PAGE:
Covering Letter for a CV in 5 Easy Steps

What's going to get you the job that you want? A perfect CV? A stunning photo? The real answer may surprise you. Here's something you need to hear, and that most web sites and most recruitment consultancies don't tell you. In order to get the job you want, you have to "sell" yourself. To "sell" yourself effectively you have to target the document that many employers use to make their decision about whether or not to invite you for an interview. That document isn't your CV, it's your cover letter.
If your CV is selling the steak, then your cover letter is selling the sizzle. Your cover letter has to arouse the interest of your potential employer. It has to maintain that interest and lead your employer naturally to the next steps that are to read your CV and to invite you to a job interview. So let's see what those five steps are that will set you apart from the rest.
Step 1. "Dear Mr Jones,......"
Find out who should be receiving your letter. Using that person's name shows that you've prepared and that you want to present a high quality image. It's also much better than the banal "Dear Sir/Madam" openers that so many other job-hunters use.
Step 2. Passion and Experience in the First Paragraph
Employers know that enthusiasm is generally a better guide than intelligence to know if a person will excel in a job. Positioning things so that you convey your motivation for the job from the start helps the employer to see the value in employing you. Start with an affirmative statement such as " Over the last five months, I have thoroughly enjoyed writing newsletter articles for XYZ Limited " that sells your experience and your enthusiasm at the same time.
Step 3. Match their requirements and your skills
Make sure that your letter contains a table with two columns: one for a list with bullets for each of their requirements in the job specification, the other one for the skill you have that meets this requirement. This will position your application well, and it will positively differentiate you from the other 200 applicants who may well not have a clue about how they too could have made it easy for employers to select them.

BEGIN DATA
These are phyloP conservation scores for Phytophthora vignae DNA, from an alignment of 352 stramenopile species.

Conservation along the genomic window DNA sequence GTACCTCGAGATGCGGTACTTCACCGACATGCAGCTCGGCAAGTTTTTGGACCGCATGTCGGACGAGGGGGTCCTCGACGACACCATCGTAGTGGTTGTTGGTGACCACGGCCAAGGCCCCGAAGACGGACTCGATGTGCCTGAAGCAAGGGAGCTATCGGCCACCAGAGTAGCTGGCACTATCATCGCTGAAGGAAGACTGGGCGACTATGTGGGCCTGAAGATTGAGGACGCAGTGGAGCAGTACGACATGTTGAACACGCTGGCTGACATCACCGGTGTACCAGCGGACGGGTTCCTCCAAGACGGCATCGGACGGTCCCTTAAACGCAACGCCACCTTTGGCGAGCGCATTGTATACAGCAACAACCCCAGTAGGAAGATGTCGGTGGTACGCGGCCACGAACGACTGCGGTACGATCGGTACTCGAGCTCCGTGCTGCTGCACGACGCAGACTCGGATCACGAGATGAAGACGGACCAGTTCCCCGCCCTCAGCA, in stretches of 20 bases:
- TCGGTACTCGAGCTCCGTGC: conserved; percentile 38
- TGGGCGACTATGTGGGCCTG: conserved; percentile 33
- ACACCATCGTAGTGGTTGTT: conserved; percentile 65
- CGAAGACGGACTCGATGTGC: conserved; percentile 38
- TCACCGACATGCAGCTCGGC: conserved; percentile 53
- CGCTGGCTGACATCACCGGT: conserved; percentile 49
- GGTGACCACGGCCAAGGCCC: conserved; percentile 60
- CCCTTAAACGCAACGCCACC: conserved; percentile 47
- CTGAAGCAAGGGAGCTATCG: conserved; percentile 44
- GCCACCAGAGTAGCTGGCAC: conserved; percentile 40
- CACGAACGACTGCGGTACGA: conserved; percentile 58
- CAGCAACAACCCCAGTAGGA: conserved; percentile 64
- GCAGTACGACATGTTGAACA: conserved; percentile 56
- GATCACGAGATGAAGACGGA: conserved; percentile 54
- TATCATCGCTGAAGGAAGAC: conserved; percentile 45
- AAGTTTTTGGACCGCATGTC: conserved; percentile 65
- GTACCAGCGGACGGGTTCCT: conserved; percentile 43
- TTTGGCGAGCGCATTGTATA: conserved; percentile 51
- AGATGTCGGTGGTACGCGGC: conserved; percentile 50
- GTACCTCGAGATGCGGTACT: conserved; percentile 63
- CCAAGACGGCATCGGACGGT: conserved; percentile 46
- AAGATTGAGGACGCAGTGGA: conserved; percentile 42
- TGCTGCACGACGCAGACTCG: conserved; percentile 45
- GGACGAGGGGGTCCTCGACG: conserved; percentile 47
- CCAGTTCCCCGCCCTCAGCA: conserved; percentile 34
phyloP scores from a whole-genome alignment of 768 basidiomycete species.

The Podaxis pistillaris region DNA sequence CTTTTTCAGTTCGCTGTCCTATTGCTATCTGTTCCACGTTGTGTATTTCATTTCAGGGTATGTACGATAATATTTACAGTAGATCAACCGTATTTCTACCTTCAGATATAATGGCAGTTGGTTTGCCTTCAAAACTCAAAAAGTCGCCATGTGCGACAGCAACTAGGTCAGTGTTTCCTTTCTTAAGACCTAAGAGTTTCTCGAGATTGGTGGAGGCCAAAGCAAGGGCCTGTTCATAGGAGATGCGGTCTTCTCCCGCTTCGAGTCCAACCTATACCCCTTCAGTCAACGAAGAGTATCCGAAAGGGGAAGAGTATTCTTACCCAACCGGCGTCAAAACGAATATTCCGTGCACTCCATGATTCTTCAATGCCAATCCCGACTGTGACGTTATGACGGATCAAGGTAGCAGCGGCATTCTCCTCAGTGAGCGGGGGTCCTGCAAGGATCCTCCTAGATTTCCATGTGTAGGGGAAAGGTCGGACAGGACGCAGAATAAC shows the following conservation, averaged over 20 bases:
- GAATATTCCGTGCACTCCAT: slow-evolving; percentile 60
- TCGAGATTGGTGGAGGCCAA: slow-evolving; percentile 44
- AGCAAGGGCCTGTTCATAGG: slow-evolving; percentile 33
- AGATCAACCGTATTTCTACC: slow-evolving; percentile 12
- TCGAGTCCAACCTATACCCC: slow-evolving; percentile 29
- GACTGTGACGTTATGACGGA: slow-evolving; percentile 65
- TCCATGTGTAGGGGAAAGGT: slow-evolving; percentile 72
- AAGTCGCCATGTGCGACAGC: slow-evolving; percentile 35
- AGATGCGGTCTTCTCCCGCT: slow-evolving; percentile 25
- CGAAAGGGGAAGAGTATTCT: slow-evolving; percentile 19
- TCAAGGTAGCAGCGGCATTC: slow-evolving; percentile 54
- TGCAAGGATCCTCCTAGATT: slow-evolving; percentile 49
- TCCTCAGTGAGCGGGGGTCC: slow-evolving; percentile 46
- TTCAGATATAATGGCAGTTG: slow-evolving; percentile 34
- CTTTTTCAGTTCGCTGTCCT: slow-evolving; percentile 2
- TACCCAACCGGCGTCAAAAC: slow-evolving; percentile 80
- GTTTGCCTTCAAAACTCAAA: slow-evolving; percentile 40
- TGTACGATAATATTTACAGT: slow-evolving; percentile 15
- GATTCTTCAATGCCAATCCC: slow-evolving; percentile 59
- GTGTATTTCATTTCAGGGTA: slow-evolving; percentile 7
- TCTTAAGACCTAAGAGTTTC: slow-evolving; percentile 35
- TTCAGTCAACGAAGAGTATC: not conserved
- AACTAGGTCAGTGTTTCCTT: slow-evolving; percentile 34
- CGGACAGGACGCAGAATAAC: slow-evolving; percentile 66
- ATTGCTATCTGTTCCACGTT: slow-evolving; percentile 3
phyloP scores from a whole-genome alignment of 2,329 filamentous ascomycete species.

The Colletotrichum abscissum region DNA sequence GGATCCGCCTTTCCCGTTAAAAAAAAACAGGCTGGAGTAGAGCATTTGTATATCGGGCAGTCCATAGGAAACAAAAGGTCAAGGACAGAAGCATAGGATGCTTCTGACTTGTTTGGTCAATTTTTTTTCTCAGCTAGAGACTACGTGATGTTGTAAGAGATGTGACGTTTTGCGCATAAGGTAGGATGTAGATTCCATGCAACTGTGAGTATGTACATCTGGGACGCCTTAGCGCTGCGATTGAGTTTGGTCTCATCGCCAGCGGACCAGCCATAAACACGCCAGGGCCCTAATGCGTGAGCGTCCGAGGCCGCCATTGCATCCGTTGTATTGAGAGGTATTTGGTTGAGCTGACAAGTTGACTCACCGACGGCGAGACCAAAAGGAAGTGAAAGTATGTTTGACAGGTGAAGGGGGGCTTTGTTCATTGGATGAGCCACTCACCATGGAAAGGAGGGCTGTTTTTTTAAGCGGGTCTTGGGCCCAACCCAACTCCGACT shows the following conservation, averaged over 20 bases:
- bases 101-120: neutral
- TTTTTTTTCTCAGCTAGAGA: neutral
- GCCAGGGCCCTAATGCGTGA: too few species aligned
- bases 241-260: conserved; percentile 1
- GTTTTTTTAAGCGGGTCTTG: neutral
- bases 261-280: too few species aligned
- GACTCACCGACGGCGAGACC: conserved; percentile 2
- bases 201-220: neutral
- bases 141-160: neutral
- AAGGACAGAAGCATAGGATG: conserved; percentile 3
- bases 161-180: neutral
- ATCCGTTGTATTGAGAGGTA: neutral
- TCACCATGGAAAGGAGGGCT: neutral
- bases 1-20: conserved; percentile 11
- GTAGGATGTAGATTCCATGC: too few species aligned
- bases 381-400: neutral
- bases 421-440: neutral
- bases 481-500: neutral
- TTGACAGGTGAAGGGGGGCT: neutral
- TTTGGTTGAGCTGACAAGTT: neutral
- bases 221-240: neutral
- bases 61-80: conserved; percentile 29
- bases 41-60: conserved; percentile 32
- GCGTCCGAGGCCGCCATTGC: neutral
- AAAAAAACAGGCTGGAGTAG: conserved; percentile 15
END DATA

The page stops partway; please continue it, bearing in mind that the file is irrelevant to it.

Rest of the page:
Step 4. Short, simple and sincere
Make the whole of your letter something that has your personal stamp of quality and sincerity on it. Keeping it short and simple as well will help free up your employer's time so that he or she can send out an invitation for an interview with you... and polite rejection letters to everybody else.
Step 5. Stay in their minds and help them make the connection
You have two things to do here.
The first is to use an aspect of your cover letter to make it easy for them to remember you. There are so many ways you can do this. Writing your signature in a different colour ink is one. Attaching a teabag and inviting the reader to take a break while reading your letter is another. Too much for a cover letter? That depends on the job you're applying for. But whatever you do, be creative.
The second is have them call you, so don't leave this to chance, like so many other applicants do; put your contact details in your cover letter as well, and expressly invite them to call you.
About Me:
Over the years I've seen both sides of the recruitment process: before, when I was looking for a job, and after, when I became a business owner and an employer. So I can certainly share a thing or two that will make you stand out. It amazes me even recruitment agencies get this wrong. Whether it is your first job or you are interested in changing careers visit [] and see how you can use your skills to increase your chances of employment.

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